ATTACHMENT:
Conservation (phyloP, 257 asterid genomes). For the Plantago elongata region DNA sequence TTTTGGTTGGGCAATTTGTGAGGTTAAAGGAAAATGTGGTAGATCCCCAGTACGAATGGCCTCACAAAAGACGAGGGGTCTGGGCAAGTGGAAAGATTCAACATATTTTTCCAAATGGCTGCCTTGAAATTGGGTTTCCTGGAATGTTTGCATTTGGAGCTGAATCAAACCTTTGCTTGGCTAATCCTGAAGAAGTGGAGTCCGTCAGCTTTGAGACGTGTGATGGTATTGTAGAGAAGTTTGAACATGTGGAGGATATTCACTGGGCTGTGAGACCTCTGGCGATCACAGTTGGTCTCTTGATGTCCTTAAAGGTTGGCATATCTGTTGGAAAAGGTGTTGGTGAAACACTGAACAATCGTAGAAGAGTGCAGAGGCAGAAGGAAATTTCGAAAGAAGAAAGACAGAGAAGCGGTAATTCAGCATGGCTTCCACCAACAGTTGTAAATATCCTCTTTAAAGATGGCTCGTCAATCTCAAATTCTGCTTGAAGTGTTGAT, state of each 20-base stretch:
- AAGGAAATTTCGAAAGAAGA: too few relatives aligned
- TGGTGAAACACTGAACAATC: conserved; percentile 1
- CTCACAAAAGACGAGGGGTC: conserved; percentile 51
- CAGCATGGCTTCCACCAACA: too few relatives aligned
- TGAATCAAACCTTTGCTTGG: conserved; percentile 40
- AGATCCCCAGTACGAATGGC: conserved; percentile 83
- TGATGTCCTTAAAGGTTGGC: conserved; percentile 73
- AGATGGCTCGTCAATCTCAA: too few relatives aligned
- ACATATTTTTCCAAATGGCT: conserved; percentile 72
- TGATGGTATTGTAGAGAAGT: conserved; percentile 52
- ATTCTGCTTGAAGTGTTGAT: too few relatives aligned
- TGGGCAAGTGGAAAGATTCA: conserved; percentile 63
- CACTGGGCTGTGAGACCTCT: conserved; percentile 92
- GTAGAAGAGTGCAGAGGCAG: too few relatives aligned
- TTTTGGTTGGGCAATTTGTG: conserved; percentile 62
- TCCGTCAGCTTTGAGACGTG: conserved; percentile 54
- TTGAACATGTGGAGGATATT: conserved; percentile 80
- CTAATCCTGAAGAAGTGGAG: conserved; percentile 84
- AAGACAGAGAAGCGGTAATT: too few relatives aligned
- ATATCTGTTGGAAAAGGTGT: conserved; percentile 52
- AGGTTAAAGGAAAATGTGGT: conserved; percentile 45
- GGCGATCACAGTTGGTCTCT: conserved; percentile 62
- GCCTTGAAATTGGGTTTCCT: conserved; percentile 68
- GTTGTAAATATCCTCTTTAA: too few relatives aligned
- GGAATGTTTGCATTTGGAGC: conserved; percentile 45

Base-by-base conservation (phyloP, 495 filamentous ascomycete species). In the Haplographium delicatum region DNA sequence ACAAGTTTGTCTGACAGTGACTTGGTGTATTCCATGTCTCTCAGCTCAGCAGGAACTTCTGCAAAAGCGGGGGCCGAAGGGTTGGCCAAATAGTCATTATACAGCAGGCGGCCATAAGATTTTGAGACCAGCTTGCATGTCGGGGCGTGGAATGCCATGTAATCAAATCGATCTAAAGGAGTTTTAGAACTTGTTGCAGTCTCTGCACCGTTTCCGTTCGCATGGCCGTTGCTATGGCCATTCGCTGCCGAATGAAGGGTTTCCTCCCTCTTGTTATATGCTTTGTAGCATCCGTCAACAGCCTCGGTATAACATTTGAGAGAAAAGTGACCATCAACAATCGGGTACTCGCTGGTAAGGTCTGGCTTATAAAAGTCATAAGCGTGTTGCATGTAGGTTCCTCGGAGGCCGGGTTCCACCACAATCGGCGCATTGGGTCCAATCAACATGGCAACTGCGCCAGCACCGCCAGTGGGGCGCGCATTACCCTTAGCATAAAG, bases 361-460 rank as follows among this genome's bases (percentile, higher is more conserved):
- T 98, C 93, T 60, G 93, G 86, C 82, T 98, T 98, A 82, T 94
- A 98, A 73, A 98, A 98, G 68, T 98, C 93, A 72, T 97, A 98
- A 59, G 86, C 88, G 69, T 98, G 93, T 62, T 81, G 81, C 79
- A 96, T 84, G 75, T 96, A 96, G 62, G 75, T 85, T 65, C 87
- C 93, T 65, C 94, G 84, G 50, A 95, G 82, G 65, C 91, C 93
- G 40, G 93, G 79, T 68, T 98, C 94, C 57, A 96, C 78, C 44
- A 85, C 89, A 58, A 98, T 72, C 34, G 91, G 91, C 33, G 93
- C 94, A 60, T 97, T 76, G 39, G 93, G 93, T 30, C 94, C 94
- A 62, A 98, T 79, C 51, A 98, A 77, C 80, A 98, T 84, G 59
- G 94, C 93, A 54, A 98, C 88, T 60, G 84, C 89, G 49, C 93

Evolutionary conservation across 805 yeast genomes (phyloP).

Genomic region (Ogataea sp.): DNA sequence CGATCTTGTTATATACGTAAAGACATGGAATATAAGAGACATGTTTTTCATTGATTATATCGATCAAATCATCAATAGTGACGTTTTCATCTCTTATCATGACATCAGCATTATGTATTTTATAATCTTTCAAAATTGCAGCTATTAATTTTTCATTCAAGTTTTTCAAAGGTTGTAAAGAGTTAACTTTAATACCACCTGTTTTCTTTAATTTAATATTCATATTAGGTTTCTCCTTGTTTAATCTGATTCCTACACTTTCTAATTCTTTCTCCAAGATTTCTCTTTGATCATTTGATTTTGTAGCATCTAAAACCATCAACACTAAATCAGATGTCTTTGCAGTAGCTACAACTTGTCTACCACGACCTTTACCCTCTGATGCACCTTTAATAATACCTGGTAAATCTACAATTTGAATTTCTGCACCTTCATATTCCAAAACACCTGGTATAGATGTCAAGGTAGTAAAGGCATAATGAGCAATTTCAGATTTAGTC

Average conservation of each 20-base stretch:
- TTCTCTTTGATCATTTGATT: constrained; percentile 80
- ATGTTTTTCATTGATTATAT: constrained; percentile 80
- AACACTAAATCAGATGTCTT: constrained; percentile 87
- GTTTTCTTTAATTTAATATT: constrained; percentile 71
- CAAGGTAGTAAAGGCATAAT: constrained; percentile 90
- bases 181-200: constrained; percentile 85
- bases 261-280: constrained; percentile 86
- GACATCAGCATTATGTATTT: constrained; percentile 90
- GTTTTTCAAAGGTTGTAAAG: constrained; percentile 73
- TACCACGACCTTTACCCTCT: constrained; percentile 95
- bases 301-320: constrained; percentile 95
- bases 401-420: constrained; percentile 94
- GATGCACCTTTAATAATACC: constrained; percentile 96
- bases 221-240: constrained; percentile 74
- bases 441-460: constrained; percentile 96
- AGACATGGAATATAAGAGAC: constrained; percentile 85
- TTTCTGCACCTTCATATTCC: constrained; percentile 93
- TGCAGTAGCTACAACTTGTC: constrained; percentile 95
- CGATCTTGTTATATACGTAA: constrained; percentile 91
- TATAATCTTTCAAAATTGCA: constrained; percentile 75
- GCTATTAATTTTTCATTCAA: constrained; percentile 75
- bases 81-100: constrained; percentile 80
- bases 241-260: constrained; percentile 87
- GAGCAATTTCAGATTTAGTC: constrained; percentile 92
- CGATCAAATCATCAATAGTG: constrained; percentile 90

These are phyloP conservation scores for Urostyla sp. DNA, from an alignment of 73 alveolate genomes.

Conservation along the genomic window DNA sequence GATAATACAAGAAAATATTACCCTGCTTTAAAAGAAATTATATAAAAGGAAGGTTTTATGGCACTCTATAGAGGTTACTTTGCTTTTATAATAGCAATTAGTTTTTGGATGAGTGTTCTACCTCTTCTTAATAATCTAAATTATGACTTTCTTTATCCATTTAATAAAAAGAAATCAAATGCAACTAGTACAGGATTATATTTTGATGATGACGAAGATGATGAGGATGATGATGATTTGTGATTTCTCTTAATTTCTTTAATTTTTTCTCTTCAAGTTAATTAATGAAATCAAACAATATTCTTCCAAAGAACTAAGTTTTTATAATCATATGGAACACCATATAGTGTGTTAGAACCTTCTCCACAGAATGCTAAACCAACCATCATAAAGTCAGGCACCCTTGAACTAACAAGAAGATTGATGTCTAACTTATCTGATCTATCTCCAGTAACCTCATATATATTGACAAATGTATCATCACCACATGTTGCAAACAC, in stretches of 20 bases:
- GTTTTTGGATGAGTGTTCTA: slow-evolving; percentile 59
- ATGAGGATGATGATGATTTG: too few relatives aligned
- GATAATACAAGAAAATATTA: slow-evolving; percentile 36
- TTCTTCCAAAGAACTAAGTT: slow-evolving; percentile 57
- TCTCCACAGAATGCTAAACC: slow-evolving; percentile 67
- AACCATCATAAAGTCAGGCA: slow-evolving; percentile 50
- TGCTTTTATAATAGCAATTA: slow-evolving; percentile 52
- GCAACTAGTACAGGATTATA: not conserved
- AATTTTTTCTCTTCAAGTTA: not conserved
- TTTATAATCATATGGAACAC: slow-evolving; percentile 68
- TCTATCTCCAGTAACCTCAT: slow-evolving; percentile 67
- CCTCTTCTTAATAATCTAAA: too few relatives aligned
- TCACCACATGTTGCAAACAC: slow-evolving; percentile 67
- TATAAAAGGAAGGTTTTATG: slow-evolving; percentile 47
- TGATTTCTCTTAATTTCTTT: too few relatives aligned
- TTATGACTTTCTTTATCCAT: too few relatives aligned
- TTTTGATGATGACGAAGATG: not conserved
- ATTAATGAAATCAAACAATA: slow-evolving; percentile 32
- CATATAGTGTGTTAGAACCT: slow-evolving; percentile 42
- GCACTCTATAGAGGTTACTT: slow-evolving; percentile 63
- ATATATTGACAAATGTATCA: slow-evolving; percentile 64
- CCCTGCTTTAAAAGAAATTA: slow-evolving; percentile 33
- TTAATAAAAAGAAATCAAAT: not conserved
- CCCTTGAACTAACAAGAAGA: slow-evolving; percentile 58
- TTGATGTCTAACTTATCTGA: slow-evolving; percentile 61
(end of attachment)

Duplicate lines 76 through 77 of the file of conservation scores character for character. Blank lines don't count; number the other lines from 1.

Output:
- AATTTTTTCTCTTCAAGTTA: not conserved
- TTTATAATCATATGGAACAC: slow-evolving; percentile 68